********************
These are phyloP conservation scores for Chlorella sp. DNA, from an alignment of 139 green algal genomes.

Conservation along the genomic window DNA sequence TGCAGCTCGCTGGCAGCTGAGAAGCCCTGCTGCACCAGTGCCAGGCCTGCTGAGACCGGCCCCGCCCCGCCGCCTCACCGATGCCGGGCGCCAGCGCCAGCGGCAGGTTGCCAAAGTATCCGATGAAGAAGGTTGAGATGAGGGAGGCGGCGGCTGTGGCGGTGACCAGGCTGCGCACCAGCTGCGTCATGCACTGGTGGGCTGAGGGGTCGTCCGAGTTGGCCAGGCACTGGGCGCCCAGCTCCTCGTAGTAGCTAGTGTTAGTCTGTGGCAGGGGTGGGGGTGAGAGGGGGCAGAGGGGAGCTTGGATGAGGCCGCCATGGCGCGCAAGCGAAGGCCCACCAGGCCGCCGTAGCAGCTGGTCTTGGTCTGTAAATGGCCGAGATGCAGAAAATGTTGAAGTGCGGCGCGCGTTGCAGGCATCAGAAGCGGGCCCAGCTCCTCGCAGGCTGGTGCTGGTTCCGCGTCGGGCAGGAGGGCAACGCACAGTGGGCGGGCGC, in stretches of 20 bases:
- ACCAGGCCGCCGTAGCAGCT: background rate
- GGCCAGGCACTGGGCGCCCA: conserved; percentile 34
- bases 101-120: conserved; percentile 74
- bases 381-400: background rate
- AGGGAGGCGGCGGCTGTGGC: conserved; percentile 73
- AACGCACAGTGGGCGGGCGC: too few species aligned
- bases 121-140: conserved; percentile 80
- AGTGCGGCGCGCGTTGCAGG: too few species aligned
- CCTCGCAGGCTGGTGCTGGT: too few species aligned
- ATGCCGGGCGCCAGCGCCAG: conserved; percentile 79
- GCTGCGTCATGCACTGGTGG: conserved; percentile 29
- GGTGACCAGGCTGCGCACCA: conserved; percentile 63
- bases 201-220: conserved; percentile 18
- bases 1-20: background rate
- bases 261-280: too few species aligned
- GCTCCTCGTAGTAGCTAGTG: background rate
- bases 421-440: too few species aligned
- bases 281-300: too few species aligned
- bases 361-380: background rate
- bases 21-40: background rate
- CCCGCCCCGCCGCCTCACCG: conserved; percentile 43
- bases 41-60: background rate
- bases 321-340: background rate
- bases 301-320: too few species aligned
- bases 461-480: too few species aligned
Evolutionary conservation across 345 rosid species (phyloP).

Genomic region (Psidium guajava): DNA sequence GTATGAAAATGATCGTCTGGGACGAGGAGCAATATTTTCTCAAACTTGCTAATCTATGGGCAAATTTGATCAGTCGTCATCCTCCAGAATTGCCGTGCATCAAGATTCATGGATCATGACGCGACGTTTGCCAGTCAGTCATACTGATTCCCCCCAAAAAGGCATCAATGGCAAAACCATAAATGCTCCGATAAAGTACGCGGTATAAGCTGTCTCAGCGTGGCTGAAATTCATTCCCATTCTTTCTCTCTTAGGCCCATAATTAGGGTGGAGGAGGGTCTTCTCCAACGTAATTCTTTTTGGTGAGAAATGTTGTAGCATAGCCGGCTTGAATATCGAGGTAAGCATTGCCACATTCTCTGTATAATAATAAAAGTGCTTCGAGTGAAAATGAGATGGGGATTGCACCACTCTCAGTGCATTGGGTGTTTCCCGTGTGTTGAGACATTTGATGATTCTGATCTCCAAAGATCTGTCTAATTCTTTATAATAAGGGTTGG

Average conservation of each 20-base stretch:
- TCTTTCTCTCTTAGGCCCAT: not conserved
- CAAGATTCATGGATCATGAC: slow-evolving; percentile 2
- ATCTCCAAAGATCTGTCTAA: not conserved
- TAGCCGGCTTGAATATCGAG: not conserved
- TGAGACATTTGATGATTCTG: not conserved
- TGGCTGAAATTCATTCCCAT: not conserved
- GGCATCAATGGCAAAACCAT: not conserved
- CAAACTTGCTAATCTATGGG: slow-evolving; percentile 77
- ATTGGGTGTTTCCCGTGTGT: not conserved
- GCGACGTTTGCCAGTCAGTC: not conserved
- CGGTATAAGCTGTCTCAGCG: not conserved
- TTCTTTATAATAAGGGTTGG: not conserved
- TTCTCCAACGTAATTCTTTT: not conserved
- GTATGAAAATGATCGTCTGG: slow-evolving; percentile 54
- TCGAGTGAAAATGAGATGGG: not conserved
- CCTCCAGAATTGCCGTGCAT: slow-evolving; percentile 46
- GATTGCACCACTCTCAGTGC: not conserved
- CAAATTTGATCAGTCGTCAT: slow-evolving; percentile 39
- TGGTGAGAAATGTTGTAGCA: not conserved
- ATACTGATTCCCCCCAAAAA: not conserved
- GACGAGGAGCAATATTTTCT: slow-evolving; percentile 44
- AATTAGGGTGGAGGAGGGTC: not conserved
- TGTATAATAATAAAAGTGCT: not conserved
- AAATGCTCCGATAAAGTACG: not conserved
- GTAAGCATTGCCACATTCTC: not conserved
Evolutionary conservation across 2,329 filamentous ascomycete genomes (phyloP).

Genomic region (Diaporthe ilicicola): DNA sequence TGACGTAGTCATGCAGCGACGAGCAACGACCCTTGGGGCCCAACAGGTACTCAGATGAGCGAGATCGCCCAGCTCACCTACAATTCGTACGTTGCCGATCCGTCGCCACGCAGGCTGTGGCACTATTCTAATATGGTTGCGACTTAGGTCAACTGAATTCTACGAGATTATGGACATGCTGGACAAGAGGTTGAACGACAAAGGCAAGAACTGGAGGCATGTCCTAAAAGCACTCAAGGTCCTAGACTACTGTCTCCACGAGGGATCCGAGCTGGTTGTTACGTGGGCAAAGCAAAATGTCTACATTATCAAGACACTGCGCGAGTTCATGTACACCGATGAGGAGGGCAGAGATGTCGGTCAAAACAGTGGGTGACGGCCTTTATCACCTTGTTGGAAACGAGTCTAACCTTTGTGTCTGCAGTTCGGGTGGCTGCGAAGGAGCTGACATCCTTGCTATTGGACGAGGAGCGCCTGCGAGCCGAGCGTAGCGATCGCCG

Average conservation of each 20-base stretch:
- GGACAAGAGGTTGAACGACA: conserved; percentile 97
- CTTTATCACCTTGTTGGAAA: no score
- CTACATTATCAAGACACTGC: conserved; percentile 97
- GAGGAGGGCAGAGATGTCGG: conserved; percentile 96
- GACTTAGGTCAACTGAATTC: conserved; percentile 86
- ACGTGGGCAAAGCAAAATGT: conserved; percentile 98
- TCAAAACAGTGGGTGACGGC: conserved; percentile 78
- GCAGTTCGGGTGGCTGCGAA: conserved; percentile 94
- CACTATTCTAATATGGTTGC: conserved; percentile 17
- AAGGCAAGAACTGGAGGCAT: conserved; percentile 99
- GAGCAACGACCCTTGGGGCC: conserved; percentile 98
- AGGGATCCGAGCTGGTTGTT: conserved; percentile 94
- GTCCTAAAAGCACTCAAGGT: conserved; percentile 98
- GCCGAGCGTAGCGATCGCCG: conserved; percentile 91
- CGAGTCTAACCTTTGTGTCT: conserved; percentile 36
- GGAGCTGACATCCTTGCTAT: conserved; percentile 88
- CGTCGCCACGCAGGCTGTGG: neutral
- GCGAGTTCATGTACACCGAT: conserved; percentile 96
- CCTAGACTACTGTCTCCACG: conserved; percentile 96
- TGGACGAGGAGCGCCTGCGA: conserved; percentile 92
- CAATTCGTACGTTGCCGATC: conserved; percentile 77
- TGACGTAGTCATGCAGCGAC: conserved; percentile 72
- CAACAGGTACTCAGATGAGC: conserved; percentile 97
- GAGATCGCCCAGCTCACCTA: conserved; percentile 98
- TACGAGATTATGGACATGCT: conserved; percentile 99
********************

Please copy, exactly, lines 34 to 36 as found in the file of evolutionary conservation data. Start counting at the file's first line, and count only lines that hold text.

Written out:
- TAGCCGGCTTGAATATCGAG: not conserved
- TGAGACATTTGATGATTCTG: not conserved
- TGGCTGAAATTCATTCCCAT: not conserved